Newswise — Sharks are commonly thought of as apex predators of the sea; bloodthirsty and highly evolved for carnivory. However, new research is revealing that at least one species of shark eats seagrass and has adaptations in its digestive system to process vegetation. 

The first evidence for these plant-eating sharks came from an unusual discovery published in 2007. Dana Bethea and collaborators examined the stomach contents of bonnethead sharks in the Gulf of Mexico, and were surprised to find that more than half of the material they had ingested was seagrass. However, it was unclear if the sharks were actually consuming grass and extracting nutrients from it, or just accidentally swallowing it as they hunted for crabs and shrimp hiding in the vegetation. This work inspired Samantha Leigh, a PhD candidate at the University of California Irvine, to investigate the ability of bonnetheads to digest plants.

Leigh flew across the country in search of bonnethead sharks in their natural habitat. These small sharks, which grow to only 3 feet long, are abundant in the seagrass meadows of the Florida Keys. She captured several individuals and brought them into the laboratory at Florida International University, where they were fed a diet of 90% seagrass for several weeks. The seagrass had been labeled with stable isotope carbon-13, so when the sharks consumed it, she could test for a signature of carbon-13 in the sharks’ tissues and see if nutrients from the seagrass were actually taken up into the body. She also collected the shark’s feces, to see how much of the seagrass nutrients (such as carbohydrates, proteins, etc) was simply excreted undigested. Further, Leigh looked at digestive enzymes in the intestines of the bonnetheads, to see if they even have any ability to break down plant material. A purely carnivorous animal should have no mechanism to digest plants, but if the bonnetheads eat seagrass regularly, they should have enzymes for this purpose.

The results were conclusive: carbon-13 from the labeled seagrass was found in the shark’s blood, so they were fully digesting and incorporating nutrients from the grass into their bodies, not just excreting it as waste. Out of the total grass consumed, about half was actually digested and broken down by the gut, and half was excreted undigested.  “To put that in perspective” Leigh says, “that is very similar to the digestive efficiency of sea turtles, which are entirely herbivorous and feeding on the same grass.”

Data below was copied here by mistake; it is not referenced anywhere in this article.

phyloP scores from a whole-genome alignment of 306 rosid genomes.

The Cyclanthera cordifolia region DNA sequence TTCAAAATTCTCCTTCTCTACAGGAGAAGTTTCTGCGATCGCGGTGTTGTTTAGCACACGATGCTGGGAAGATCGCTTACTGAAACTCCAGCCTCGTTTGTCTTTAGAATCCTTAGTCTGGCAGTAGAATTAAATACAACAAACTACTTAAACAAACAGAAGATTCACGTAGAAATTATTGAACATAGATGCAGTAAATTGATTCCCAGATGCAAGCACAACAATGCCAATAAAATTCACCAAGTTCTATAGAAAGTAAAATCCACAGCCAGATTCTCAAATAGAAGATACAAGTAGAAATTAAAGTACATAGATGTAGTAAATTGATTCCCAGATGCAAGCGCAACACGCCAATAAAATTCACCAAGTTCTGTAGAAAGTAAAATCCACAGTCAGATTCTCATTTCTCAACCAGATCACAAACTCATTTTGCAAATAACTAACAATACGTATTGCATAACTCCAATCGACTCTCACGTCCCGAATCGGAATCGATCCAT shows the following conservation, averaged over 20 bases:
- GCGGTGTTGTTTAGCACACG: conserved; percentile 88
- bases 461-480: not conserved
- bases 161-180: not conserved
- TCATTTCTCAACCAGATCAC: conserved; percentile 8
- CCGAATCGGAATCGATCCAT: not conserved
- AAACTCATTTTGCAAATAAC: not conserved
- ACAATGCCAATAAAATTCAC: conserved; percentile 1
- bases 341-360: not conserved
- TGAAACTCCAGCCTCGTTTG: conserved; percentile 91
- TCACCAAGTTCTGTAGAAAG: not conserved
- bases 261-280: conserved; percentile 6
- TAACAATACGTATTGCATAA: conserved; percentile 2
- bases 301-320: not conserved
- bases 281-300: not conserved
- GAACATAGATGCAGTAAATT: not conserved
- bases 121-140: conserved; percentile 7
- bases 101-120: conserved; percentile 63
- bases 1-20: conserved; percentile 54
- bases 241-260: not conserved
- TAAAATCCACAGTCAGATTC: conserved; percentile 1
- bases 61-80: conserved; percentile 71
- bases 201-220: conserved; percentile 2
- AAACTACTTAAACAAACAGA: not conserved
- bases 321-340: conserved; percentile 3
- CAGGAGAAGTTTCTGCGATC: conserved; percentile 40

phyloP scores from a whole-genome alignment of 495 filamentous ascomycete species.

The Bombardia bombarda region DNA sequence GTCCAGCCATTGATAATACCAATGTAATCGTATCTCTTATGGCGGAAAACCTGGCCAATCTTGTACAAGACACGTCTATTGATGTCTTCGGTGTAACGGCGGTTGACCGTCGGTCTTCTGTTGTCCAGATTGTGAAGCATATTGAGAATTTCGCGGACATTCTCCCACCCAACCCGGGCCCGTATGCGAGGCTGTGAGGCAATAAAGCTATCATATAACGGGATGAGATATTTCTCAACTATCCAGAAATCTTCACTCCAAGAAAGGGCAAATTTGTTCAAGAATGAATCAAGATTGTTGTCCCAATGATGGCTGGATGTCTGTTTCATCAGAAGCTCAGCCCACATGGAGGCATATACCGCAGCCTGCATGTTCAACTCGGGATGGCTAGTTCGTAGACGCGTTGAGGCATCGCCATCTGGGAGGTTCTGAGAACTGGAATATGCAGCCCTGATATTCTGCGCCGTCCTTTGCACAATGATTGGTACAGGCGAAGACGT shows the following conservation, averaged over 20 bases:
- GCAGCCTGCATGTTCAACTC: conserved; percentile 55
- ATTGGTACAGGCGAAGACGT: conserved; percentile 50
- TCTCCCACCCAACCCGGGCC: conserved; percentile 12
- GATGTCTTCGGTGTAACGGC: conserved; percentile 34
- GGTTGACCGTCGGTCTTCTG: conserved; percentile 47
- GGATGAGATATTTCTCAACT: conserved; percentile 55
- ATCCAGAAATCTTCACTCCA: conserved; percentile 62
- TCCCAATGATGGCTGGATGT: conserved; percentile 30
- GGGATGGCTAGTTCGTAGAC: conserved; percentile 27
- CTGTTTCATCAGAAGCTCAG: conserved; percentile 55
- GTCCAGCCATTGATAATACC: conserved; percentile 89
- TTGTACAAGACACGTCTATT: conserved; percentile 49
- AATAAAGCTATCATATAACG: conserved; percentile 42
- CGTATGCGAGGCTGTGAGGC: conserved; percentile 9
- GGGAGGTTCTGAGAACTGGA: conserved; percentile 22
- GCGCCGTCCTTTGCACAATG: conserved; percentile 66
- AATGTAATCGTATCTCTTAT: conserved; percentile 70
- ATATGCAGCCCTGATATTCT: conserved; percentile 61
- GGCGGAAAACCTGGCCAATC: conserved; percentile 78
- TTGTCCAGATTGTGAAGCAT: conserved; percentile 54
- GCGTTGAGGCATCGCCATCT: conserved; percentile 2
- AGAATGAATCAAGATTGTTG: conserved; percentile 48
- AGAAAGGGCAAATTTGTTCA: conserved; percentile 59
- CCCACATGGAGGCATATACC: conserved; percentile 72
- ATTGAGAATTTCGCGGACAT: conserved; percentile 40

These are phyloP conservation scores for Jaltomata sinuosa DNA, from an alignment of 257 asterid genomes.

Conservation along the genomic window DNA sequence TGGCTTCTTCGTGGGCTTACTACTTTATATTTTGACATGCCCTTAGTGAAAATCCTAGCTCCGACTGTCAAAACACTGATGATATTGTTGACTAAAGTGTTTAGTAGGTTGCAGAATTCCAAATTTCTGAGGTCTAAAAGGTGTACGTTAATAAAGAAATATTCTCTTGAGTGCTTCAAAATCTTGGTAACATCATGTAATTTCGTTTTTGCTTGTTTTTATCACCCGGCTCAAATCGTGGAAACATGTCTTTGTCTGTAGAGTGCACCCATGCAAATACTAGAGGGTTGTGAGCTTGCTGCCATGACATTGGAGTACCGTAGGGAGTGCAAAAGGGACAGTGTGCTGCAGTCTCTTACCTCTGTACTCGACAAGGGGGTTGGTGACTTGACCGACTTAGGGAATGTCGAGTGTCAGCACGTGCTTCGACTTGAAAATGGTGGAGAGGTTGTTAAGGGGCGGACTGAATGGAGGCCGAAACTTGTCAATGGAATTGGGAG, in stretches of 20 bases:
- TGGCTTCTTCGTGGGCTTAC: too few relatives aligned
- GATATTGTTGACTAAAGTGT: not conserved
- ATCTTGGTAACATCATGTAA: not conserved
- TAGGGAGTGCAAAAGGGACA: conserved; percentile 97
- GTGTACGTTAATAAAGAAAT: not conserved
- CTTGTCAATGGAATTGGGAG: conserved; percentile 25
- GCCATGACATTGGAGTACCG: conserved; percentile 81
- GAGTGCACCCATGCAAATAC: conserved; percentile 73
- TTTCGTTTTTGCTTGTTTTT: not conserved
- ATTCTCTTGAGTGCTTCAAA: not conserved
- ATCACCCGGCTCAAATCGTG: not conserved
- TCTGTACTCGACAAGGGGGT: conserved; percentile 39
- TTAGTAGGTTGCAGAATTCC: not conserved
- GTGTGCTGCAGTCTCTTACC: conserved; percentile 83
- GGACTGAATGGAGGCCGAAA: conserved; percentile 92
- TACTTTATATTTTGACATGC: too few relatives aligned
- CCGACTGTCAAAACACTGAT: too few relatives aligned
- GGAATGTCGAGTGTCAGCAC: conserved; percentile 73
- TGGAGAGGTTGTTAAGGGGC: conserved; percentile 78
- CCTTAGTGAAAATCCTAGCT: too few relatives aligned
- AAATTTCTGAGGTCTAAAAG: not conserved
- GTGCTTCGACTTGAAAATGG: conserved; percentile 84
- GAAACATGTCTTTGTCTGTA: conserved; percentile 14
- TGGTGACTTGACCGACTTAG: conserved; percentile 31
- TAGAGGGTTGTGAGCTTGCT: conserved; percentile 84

Leigh also found that the sharks had the digestive enzyme b-glucosidase in their guts, which breaks down cellulose, an important component of plant matter. This is the first finding of plant-specific digestive enzymes in sharks. On top of this, the bonnetheads seemed perfectly content on their 90% vegetarian diet. Leigh observed no negative health effects, and the sharks even gained weight during the study. While in the wild bonnetheads would likely eat less than 90% seagrass (the 2007 study found up to 60% seagrass in the stomach in some populations), the ability to thrive on such a high plant diet is further support for their ability to obtain nutrients from seagrass.

Leigh is now studying the bacteria in the gut of the sharks. Gut bacteria are an important part of digestion, and it is possible that the bacteria are the source of the b-glucosidase enzyme that allows the sharks to digest the plant matter. Only 3 species of sharks have had their gut microbiome communities analyzed so far, and bonnetheads, with their unusual and diverse diet, would provide an interesting and important comparison for other shark species.

Leigh speculates that these adaptations for omnivory may allow the bonnetheads to be generalists as opposed to strictly predators, giving them flexibility to consume both plants and protein. “We always think of sharks as these apex predators,” she says, “but here is this shark that is not really acting like an apex predator at all… but more like an omnivore.”

It is still unknown whether the sharks intentionally consume grass in the wild by grazing or if they ingest plants accidently and have adapted a digestive mechanism to take advantage of that. A greater concern is what may happen to bonnethead sharks if these seagrass meadows, which are currently threatened, are destroyed. While bonnetheads are not currently endangered, this research indicates seagrass is an important part of their diet, in addition to their habitat.

Sharks have always captured human imagination as fearsome predators of the deep. However, Leigh’s work changes our fundamental understanding of these creatures, showing that this ancient lineage still has significant surprises in store and our knowledge may only be scraping the surface. 


The fieldwork for this research was funded by National Geographic. Samantha Leigh is part of Dr. Donovan German’s lab at UC Irvine and collaborating with Dr. Yannis Papastamatiou at Florida International University.

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